Insurers Slam Florida Citizens Expansion Bill

April 10, 2007

The larger the Citizens Property Insurance Corp. becomes, the greater the financial crisis that could occur when a major storm hits Florida, insurers cautioned this week.

That message from the Property Casualty Insurers Association of America didn’t keep the Senate Banking and Insurance Committee earlier this week from approving SB 2498, a bill which makes it easier for the state-run Citizens to compete with the private insurance market.

Senate Bill 2498 would make it easier for Citizens to compete with the private market by allowing consumers to be covered if a private insurer is more than 15 percent higher than comparable coverage from Citizens.

Additionally the bill seeks to prohibit insurers from establishing wholly owned subsidiaries that operate only in Florida. The bill would allow existing Florida-only subsidiaries to continue doing business until their certificates of authority expire.

PCI testified against the bill, highlighting the potential consequences that are associated with what it says is a short-sighted, quick-fix approach to the state’s property insurance crisis.

“We hear the same concerns the governor is hearing and respect him for wanting to address these issues, but with the state’s response we are now heading down a path that could result in all Floridians bearing a much greater cost through assessments and higher taxes,” said William Stander, assistant vice president and regional manager for PCI.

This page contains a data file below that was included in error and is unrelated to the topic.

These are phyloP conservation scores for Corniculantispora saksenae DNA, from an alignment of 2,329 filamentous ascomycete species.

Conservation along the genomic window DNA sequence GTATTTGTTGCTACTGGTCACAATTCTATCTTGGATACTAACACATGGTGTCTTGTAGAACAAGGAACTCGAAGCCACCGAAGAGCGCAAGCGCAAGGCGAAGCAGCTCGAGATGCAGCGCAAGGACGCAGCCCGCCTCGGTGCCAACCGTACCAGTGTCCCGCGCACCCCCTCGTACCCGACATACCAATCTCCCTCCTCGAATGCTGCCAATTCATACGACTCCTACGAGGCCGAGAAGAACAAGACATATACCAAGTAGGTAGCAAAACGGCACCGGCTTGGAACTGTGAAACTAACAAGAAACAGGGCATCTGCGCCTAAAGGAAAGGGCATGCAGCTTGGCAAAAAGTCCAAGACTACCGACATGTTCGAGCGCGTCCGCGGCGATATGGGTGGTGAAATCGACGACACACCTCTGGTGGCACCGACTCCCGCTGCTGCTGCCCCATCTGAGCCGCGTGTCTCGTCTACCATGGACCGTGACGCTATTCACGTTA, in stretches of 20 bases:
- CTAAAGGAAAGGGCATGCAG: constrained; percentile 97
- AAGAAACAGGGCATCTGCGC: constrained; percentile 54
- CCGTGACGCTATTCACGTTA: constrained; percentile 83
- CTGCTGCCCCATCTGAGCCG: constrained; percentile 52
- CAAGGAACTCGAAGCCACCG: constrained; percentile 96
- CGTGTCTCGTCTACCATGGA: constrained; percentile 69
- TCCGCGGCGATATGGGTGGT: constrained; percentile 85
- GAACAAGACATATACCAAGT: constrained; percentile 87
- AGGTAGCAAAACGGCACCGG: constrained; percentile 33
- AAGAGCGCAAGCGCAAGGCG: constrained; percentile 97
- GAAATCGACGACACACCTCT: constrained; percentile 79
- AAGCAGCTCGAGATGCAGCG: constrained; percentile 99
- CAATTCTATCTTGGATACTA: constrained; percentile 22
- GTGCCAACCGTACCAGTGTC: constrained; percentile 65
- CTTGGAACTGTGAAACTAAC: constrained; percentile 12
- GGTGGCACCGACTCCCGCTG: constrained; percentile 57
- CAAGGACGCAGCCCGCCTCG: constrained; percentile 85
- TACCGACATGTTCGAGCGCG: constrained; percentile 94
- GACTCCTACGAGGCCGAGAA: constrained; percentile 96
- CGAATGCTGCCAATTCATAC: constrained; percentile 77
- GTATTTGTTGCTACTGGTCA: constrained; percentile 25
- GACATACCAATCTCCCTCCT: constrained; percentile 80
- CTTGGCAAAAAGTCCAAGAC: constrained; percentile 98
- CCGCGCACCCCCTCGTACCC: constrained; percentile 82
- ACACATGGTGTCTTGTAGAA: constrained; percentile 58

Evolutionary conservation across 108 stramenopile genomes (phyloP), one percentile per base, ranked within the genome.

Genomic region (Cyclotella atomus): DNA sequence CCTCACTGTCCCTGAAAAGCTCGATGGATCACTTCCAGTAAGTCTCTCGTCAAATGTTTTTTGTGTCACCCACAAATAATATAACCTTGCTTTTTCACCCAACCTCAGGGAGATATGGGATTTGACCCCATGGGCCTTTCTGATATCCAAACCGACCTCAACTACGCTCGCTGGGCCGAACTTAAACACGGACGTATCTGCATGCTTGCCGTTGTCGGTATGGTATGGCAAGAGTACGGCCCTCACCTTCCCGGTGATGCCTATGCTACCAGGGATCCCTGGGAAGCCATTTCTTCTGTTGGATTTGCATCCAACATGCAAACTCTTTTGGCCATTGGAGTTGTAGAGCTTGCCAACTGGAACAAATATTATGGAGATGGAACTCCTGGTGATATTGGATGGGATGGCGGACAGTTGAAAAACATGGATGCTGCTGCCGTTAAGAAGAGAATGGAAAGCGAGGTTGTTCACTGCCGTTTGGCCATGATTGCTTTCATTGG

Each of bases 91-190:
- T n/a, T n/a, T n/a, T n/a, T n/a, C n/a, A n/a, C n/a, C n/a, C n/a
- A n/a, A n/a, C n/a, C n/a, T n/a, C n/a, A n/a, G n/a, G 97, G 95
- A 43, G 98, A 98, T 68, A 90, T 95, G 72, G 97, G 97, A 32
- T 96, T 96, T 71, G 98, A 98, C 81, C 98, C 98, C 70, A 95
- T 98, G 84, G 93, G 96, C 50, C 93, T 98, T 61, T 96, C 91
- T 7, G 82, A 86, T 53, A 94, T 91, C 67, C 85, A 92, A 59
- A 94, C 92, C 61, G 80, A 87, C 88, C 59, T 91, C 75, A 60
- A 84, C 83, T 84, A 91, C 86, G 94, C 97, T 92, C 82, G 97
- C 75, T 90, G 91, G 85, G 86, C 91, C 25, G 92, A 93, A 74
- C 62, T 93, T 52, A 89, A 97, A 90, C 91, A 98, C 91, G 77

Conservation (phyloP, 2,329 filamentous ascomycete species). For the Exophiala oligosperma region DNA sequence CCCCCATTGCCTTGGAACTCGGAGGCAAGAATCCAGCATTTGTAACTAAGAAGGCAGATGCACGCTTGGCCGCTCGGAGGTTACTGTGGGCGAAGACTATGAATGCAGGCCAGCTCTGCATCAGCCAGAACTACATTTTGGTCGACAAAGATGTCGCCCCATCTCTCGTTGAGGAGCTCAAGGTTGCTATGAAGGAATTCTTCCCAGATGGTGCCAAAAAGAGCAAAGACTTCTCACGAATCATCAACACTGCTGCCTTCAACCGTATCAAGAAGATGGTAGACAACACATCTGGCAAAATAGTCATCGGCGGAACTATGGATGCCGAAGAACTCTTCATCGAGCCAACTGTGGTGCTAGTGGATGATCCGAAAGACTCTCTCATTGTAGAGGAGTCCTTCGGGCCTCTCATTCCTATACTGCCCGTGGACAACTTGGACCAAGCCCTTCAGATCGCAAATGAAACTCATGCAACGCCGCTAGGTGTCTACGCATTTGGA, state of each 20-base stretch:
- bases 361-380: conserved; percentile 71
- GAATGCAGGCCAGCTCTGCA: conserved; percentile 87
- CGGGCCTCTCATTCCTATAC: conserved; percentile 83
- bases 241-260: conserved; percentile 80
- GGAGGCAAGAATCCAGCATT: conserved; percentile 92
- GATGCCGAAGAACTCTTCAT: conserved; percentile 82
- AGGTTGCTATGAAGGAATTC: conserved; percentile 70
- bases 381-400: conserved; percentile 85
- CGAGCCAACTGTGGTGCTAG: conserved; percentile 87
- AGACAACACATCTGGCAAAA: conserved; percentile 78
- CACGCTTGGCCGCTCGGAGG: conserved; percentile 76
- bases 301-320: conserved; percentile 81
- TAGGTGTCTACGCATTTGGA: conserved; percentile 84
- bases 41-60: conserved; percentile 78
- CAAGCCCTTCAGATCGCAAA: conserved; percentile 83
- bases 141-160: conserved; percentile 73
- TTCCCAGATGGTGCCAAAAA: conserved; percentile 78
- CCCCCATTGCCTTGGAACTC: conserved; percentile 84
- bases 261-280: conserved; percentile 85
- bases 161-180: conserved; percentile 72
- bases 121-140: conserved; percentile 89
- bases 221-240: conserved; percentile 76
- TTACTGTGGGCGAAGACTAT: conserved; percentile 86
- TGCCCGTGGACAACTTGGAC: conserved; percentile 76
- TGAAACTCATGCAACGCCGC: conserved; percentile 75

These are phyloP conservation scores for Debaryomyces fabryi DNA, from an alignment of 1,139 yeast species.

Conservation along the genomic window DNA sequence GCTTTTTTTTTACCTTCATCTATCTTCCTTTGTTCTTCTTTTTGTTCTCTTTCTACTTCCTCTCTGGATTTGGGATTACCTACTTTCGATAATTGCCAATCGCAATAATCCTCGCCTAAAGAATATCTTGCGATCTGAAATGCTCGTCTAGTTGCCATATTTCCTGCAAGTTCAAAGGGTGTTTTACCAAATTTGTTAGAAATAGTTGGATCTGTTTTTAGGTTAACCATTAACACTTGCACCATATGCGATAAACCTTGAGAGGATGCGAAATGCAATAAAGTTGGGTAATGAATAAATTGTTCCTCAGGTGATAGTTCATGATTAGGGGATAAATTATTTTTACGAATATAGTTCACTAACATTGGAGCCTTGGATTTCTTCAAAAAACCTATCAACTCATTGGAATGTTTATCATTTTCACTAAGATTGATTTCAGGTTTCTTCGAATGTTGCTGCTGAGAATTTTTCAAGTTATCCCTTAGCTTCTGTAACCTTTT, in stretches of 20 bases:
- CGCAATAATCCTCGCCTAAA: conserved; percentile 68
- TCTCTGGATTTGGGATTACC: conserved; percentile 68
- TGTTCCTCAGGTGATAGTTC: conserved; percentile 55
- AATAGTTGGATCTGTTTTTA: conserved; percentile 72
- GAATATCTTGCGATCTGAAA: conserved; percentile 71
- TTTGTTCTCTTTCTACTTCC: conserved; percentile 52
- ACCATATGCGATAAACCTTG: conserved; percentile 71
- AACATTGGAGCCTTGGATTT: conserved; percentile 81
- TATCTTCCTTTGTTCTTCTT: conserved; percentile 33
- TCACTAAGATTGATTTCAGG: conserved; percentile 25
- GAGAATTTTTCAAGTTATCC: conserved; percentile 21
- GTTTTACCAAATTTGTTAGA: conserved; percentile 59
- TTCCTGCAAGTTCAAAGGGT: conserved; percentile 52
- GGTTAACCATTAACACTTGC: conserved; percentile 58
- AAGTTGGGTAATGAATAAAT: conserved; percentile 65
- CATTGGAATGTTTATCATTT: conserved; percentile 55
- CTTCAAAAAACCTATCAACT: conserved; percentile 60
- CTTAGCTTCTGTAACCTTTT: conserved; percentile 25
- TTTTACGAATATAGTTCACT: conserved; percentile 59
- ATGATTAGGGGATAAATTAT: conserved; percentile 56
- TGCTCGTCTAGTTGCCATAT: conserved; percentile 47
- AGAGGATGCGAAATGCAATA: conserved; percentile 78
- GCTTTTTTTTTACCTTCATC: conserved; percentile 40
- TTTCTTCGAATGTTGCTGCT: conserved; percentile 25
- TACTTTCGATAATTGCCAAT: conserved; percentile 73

As in the special legislative session in January, Gov. Charlie Crist is seeking to bring lower premiums to consumers by putting Citizens in direct competition with the private market. The governor has said he is intent upon changing the nature of Citizens which was established as the market of last resort.

“Insurers don’t mind competition, but oppose operating in an environment where the state does not have to play by the same rules as private market insurers,” Stander said. “Through its tax-exempt status and artificially suppressed rates, Citizens can undercut the private market. This environment does not encourage insurers to come back into an already troubled market. We are also opposed to the prohibition on the Florida pup companies.

“This operating model has enabled major national insurance writers to continue doing business in the state. By doing away with the pup companies, the state will only make the insurance marketplace less competitive and potentially more expensive for consumers.”

Source: Property Casualty Insurers Association of America

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